Nick Clegg must now deliver the changes in NHS policy that the Lib Dems have demanded – Harris

Responding to the overwhelming vote which called for amendments to be made to the Health Bill going through Parliament to get rid of the marketization and enhance accountability, Dr Evan Harris, who drafted the amendment, said:

“It is now incumbent on Nick and his ministerial team to deliver the major changes to the Government’s Health Policy and the significant amendments to the Health and Social Care Bill that the Liberal Democrats have overwhelming called for.”

“Because the health reforms were not in the coalition agreement, today’s vote is the only view expressed by the party on the subject, and sends a very clear message through the minister and our leader to their Conservative Coalition partners that we will not accept market reform of the health service, any fragmentation or destabilisation of NHS services by new private providers or the lack of accountability for the spending of public money envisaged in the model of GP commissioning promoted in the bill.”

“The onus is now on the Government to respond fully to the democratically expressed views of the Liberal Democrats.”

The amendments to the motion were carried virtually unopposed – but we are still gathering support for them. If you are a Liberal Democrat and would like to support to the amendments (which you can read in full here), please contact admin@socialliberal.net so we can add you to our growing list of signatories.

The final agreed motion is on the Party website.

Posted in blog archive, Uncategorized
4 comments on “Nick Clegg must now deliver the changes in NHS policy that the Lib Dems have demanded – Harris
  1. Alan Ray-Jones says:

    I write as a Lib Dem member who has recently had to make use of an NHS hospital for a serious problem and found the hospital service magnificent. If my cancer is not cured it will be because my GP didn’t refer me in time. GPs are not skilled managers and find it difficult to cope adequately with their wide-ranging medical responsibilities, so I find the whole idea of making GPs responsible for the greater part of the NHS budget unconvincing and alarming.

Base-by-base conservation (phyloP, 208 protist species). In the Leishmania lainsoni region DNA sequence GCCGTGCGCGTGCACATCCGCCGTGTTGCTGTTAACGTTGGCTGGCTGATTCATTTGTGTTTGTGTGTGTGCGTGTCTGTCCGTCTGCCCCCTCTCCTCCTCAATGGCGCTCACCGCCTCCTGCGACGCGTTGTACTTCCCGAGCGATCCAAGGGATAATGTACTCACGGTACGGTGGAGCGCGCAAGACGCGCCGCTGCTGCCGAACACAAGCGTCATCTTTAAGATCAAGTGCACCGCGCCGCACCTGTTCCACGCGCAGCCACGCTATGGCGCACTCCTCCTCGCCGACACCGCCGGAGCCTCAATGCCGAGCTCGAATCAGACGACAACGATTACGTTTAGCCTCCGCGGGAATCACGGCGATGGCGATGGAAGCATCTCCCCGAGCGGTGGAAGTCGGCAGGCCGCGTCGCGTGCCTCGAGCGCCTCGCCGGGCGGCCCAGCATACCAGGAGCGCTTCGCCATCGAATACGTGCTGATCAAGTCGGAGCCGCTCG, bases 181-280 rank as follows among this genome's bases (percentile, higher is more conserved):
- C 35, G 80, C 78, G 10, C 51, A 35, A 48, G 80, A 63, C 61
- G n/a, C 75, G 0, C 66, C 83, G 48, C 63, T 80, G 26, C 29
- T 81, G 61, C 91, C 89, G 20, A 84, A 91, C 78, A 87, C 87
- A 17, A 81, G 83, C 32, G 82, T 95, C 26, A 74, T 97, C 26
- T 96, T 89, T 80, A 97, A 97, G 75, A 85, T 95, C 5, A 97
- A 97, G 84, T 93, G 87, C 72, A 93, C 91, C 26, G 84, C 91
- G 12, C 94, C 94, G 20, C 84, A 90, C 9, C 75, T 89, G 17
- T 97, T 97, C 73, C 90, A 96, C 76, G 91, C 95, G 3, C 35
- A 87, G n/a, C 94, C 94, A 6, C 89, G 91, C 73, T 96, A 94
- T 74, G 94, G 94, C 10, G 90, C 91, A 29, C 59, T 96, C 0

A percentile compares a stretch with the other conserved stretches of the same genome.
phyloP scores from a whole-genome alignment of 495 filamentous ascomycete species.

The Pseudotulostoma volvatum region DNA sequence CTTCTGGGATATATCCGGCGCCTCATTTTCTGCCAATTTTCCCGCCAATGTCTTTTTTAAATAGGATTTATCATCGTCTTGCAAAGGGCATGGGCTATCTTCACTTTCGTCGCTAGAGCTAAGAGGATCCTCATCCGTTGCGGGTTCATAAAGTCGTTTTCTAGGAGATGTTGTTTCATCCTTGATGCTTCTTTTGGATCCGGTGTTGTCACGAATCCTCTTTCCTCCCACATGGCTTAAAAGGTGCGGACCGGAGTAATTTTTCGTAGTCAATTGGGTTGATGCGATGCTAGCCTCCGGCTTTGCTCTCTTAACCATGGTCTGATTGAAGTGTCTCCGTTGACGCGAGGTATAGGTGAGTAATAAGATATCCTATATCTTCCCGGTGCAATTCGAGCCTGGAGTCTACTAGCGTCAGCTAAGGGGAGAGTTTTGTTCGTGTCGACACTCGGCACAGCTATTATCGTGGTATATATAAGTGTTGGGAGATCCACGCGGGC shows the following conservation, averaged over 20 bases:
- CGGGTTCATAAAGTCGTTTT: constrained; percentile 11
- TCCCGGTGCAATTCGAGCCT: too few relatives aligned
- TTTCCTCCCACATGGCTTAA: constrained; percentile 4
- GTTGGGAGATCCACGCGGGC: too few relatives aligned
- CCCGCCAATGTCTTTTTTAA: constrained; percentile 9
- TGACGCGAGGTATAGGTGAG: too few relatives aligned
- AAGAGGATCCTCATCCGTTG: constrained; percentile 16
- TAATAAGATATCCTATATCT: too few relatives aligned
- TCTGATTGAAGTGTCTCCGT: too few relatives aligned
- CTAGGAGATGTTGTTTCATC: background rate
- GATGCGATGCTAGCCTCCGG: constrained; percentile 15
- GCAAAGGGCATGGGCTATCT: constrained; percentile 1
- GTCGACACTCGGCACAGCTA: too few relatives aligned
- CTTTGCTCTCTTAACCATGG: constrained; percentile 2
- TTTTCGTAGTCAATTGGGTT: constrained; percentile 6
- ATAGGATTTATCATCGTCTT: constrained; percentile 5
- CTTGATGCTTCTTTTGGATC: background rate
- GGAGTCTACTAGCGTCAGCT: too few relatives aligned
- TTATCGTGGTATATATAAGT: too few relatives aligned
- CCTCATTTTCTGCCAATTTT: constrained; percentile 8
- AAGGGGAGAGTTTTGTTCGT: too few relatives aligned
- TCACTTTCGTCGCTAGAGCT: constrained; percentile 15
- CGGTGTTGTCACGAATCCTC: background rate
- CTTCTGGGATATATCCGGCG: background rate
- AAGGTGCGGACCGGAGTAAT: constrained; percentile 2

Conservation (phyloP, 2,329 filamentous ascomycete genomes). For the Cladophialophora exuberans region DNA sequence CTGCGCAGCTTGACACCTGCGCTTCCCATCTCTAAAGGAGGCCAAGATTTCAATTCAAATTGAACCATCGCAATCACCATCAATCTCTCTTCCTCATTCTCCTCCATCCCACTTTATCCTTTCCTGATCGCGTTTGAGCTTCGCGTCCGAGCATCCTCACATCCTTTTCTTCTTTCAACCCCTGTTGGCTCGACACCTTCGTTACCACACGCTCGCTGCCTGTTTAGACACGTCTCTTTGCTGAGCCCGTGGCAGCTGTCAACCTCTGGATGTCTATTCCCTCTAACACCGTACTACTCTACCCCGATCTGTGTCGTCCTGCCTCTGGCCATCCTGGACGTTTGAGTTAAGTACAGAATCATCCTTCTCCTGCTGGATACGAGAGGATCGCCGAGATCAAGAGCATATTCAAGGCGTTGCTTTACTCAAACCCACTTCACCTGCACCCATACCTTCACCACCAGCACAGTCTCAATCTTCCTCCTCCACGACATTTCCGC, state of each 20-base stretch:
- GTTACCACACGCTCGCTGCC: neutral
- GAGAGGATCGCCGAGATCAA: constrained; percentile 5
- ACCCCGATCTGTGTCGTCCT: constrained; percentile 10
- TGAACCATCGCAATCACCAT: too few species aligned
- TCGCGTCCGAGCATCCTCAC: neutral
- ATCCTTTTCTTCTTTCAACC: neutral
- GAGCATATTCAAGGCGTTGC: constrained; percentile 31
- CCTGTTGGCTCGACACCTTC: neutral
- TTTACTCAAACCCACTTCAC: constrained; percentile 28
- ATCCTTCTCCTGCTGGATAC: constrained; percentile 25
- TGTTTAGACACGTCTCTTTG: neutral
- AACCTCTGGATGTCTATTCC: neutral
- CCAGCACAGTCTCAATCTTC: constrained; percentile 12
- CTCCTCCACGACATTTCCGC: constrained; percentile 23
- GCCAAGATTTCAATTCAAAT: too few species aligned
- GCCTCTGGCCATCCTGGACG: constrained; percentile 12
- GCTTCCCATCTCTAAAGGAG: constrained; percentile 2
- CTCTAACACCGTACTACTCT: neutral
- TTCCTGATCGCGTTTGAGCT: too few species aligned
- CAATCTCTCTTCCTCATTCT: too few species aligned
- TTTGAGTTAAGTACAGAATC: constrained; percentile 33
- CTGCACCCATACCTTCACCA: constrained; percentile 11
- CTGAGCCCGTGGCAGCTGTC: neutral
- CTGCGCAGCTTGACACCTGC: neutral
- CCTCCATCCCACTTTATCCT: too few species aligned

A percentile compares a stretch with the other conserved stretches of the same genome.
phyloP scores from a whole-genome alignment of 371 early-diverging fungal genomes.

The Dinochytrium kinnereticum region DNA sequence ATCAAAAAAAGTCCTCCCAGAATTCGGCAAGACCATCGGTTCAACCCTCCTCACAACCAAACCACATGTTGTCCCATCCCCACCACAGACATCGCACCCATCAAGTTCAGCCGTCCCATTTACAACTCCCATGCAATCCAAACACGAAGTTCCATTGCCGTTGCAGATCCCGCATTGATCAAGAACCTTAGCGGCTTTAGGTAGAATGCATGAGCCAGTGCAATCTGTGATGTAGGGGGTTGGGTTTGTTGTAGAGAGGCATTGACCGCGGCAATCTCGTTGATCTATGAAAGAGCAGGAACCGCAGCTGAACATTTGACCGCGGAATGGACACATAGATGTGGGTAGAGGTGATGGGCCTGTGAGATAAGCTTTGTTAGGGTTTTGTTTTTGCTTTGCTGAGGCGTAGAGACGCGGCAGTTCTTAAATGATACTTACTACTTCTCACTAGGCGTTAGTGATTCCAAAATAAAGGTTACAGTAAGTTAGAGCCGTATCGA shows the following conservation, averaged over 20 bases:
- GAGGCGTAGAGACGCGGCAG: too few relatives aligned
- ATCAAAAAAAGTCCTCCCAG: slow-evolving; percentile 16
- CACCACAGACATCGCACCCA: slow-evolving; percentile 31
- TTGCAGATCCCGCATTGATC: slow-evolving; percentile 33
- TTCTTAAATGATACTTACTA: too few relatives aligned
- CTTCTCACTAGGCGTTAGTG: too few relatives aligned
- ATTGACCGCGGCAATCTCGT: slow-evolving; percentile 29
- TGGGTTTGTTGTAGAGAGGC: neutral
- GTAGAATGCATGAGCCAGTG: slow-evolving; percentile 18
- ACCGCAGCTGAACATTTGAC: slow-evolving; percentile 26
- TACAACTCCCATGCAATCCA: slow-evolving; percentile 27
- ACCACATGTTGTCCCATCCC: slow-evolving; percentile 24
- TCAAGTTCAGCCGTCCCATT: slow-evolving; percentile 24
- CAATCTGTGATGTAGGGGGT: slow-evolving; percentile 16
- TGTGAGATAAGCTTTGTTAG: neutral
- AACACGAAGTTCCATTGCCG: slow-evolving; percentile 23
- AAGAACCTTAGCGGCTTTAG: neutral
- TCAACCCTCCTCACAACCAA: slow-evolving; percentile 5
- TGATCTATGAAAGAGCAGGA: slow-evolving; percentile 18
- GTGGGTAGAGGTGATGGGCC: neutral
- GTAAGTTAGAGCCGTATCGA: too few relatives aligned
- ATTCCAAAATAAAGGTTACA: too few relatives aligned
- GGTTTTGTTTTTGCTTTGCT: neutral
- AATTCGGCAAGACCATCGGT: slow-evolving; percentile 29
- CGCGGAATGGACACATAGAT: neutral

I would expect at the very least that such a major re-organisation should be included in the pre-election manifestos of the political parties and be thoroughly debated before a general election; and that the Minister in charge would be very careful that all the changes proposed were clearly explained to the public and shown to be evidence based. Instead, the parties were silent on the issue until they had been elected, and Andrew Lansley appears arrogant when dealing with the media who ask questions on behalf of all of us, generally answering questions with assertions rather than evidence. He asserts that NHS outcomes are inferior to other European health service outcomes. He may be right, but even so – before the subject is debated in Parliament – I would expect to find – at least on the internet – a UK government document giving detailed comparisons of costs and benefits with descriptions of the management structures in each country. I can find nothing of the sort.

    David Cameron reminds us that Andrew Lansley was shadow Health Minister for 5 years before becoming Health Minister. He has had plenty of time to prepare, so why is he so poor at putting the case? Is it because it is a poor case? I expect Nick Clegg to prevent Lansley wrecking the NHS or introducing a cost-saving race to the bottom, preferably by delaying any major changes until after the next general election.

    Alan Ray-Jones

  2. Dr David Stevens says:

    Misuse of outcome data to justify proposed NHS changes
    Cancer survival figures are a weapon often brought in to justify proposed changes to the NHS by Cameron et al who have little or no knowledge or interest in epidemiology or research methodology but unashamedly misuse data. You might be interested in this letter sent to the BMJ by the Professor of Clinical Epidemiology at Oxford.

    Re:Erroneous extrapolations?
    • Klim McPherson, Professor of public health epidemiology
    Oxford University
    Re: Does poor health justify NHS reform?. Appleby 342:doi:10.1136/bmj.d566
    Does poor health justify NHS reforms?
    Appleby (BMJ 2011;342:d566) questions the dominant assumption that the UK’s poor health outcome renders the NHS reforms necessary. He ends by pointing out that observed differences in cancer survival rate, cited all the time as an indictment of UK cancer health care, may reflect variations in methods of early diagnosis and not the state of health care in the UK. We have adjusted for registration methodological artefact between countries and find that survival rates for the two common cancers – breast and colorectal – are far from worst among six comparable countries (Cancer survival across countries, Klim McPherson, Martin Brown (BMJ 8 March 2011 rapid response to Beral V. and Peto R. UK cancer survival statistics. BMJ 2010; 341:c4112)
    In the report of Coleman et al (Coleman M et al Cancer survival in Australia, Canada, Denmark, Norway, Sweden and the UK Lancet 2001; 377:127 -38) the UK was a poor sixth for both cancers. After adjustment the UK is 4th, but more importantly the difference in the 5year survival rates between countries narrow importantly to a few percentage points. These differences can be of little real significance, and it is time the unadjusted survival data were no longer misused by politicians.
    Klim McPherson
    New College, University of Oxford OX1 3BN

  3. Dr David Stevens says:

    Misuse of outcome data to justify proposed NHS changes. The misuse of outcome data does not in itself mean the proposed NHS changes are wrong just that the misuse of outcome data should not be used to justify the need for change.